However, the just over $1.5 billion that it is asking for now for F/A-XX represents some five percent of its entire $26.9 billion research and development request for the 2024 Fiscal Year. It is more than what the service is looking to receive for the development of its next-generation attack submarine ($545 million) and its next-generation destroyer ($187 million) combined in the upcoming fiscal cycle.

A basic breakdown of all of the Navy’s proposed research and development spending in Fiscal Year 2024. USN

This budgeting makes clear that the Navy views F/A-XX as central to not only its future tactical aviation plans, but the future of the service more broadly.

Details about what it is looking for in this aircraft, and how far along the program may be already, remain limited. F/A-XX is a component of a larger Navy Next-Generation Air Dominance (NGAD) effort, which should not be confused with the Air Force’s initiative of the same name. Exactly what the Navy’s NGAD program encompasses is not entirely clear and it could well include work that lives entirely in the classified realm.

An unclassified “Navy Aviation Vision” document the service released in 2021 provided some broad details, including that it is expected to be the replacement for the F/A-18E/F Super Hornet, at least in part, and that one of its core missions will be acting as a “quarterback” for groups of advanced drones. You can read more about what has emerged so far about the Navy’s plans for a next-generation combat jet here.

Details about the drones that the F/A-XX is expected to work with are limited, too, but we know that the Navy envisions them carrying munitions and electronic warfare suites, and acting as communications relay nodes. The Air Force recently confirmed that it has been engaging directly with the Navy as it works to refine its own plans for advanced drones with high degrees of autonomy, which it currently refers to as Collaborative Combat Aircraft (CCA).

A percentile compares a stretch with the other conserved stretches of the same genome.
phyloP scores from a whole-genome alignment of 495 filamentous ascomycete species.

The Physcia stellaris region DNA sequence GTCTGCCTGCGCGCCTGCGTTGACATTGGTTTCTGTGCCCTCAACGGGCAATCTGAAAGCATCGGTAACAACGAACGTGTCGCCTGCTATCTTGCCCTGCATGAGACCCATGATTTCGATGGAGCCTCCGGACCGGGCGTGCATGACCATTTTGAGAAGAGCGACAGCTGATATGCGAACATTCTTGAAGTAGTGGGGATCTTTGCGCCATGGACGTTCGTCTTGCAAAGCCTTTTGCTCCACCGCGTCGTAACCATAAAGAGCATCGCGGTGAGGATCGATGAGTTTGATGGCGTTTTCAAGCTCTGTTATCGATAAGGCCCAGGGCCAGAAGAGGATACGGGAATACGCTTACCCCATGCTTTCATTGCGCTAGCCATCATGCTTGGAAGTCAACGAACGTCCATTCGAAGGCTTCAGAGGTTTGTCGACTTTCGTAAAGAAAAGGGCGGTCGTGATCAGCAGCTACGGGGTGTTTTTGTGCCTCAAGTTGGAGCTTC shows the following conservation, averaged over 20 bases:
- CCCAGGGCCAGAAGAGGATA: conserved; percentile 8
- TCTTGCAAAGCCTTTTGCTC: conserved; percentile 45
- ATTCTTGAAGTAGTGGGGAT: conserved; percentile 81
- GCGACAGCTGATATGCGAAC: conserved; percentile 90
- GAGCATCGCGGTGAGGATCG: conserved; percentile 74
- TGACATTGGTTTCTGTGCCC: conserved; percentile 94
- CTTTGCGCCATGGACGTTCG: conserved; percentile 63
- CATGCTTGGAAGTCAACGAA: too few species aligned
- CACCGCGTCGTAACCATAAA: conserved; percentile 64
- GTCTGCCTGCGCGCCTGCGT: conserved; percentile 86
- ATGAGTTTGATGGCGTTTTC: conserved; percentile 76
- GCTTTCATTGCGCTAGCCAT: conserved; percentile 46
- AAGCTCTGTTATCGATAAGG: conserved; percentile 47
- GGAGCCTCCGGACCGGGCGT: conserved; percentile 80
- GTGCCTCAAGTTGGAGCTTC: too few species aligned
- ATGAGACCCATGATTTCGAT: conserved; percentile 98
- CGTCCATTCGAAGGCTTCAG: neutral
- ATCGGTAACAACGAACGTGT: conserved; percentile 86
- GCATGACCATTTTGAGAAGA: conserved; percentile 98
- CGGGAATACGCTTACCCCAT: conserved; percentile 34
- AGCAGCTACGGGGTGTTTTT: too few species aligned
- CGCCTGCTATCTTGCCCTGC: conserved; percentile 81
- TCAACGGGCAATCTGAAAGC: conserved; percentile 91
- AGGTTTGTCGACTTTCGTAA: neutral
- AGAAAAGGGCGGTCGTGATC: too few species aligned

The decision to truncate the MQ-4C buy is also an interesting development. Navy officials said today that this decision was driven by a desire to pursue more advanced uncrewed capabilities. Interestingly, they pointed to the service’s MQ-25A plans. Though intended primarily as a tanker, the Stingray does have a secondary intelligence, surveillance, and reconnaissance (ISR) capability, but one far different from the persistent maritime surveillance function the Triton was designed for. That being said, there has already been talk about expanding the MQ-25A’s ISR capabilities in the future. The Navy could have other advanced uncrewed aircraft in the works in the classified realm, as well.

Though the Fiscal Year 2024 budget only includes a small number of the LRASM-ER missiles, these weapons look set to become important additions to the Navy’s arsenal, as well as that of other services, in the coming years. The AGM-158C-3 is a hybrid of sorts that incorporates features from the AGM-158B Joint Air-to-Surface Standoff Missile-Extended Range (JASSM-ER) land-attack cruise missile and other improvements. The way the Navy has described it in the past indicates that the C-3 could really be a more multi-purpose weapon able to engage a wide array of targets at sea and on land.

As is always the case when discussing proposed U.S. military budgets, it is important to remember that Congress will have the final say. Lawmakers routinely block cuts to programs and add funding above what is requested to efforts they feel should be priorities.

The War Zone will be taking closer looks at the more detailed budget documents from the Navy, as well as the other services and the Pentagon itself as they are released. More specific details almost always emerge from the full annual budget proposal, which could contain more information about the F/A-XX.

UPDATE 3/14/2023:

The Navy has now confirmed that the “T-45TS” line in the budget outlays for future fiscal year procurement plans refers to a still-to-determined replacement aircraft from the service’s existing Goshawks.